When writing we are often working with brief ideas, parts of a whole that we expand and move around to achieve a best fit and flow. This is implemented in a fashion in both applications albeit in separate ways:
- Drafts has an overview mode that lets you drag paragraphs around within a single file
- Ulysses, instead, has you split the file into sections and arrange these instead within its folder structure
A combination of the two would be preferable. Ulysses' approach is obviously targeted towards larger blocks of text such as chapters. Dividing these larger sections would become unwieldy over time so the ability to easily reorganise paragraphs within them would be a welcome addition.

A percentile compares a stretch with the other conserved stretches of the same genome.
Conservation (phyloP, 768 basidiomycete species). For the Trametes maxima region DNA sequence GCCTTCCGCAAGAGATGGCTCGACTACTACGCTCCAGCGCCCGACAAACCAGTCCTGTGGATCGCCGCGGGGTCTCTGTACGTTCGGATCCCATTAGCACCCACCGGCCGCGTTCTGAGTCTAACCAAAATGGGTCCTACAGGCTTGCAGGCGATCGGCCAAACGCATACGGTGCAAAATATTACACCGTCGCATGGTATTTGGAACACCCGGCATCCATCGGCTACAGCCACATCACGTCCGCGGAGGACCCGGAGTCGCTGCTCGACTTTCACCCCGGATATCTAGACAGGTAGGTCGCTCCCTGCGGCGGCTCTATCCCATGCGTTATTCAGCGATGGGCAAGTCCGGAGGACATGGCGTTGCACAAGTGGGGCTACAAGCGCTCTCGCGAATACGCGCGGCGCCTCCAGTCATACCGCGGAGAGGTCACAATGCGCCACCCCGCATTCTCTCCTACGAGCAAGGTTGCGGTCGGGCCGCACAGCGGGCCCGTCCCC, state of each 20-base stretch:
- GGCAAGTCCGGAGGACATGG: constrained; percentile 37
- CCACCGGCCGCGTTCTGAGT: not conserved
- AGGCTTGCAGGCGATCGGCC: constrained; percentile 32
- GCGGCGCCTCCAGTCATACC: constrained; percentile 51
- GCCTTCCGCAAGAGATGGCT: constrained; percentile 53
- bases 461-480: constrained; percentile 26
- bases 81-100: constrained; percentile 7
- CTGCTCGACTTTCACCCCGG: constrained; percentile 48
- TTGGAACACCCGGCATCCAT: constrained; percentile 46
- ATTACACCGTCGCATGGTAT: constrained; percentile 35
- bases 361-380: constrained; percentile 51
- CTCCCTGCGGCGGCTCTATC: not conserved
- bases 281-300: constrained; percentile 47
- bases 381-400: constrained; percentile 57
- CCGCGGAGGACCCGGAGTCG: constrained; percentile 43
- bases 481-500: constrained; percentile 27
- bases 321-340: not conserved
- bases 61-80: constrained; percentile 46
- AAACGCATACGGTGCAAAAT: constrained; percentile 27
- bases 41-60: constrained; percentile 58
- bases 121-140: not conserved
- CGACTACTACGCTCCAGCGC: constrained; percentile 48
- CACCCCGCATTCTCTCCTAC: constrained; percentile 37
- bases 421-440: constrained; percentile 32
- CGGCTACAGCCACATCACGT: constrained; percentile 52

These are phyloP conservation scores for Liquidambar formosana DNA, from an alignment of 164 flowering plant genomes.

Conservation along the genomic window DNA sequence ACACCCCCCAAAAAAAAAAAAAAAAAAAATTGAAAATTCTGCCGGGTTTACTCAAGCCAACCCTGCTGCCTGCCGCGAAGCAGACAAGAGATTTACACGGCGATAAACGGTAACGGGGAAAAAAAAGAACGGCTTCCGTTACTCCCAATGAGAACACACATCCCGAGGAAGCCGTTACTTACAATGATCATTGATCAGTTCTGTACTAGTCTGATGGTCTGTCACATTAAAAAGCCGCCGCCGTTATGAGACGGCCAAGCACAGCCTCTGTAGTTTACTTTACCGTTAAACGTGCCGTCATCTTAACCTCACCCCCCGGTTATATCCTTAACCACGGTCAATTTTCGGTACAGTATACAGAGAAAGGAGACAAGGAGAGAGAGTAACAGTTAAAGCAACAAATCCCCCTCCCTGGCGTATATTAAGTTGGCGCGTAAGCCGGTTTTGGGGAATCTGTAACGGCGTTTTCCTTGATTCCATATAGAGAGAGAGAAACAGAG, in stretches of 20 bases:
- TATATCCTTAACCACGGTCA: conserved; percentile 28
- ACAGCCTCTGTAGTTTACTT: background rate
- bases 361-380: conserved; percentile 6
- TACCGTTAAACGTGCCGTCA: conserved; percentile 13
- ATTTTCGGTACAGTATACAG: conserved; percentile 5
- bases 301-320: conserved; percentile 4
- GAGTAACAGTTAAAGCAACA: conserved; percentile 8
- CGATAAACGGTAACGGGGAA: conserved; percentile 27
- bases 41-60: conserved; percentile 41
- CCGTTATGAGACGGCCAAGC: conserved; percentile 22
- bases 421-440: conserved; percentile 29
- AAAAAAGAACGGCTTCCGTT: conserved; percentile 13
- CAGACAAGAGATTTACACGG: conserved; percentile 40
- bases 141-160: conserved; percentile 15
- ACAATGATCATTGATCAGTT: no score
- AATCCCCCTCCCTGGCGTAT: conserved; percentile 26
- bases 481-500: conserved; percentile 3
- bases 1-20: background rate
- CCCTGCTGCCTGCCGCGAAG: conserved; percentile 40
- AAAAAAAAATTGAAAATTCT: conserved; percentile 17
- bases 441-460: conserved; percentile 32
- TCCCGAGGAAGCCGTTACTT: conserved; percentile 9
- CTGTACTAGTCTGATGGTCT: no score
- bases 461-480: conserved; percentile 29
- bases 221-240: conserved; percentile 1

Drafts, on the other hand, would benefit from the manual sorting of files in a filter view providing users with true control over different parts of a project.
Commands and customisation
Both apps utilise an extended keyboard, an additional row of keys above the normal keyboard providing access to formatting, special keys, and other functionality beyond the simple act of typing. The approach each takes, however, is remarkably different:
- Ulysses has a singular purpose: to enable you to write and the writing stays within the app. Although it can be used for anything, it is designed with longer works in mind. Because of this Ulysses feels much more structured (I deliberately don't want to use the word rigid as that might have negative connotations). All of the additional keys and formatting options are always available housed within the three function buttons on the extended keyboard. You can choose which markup variant you prefer, which in turn limits the available commands, but that is it.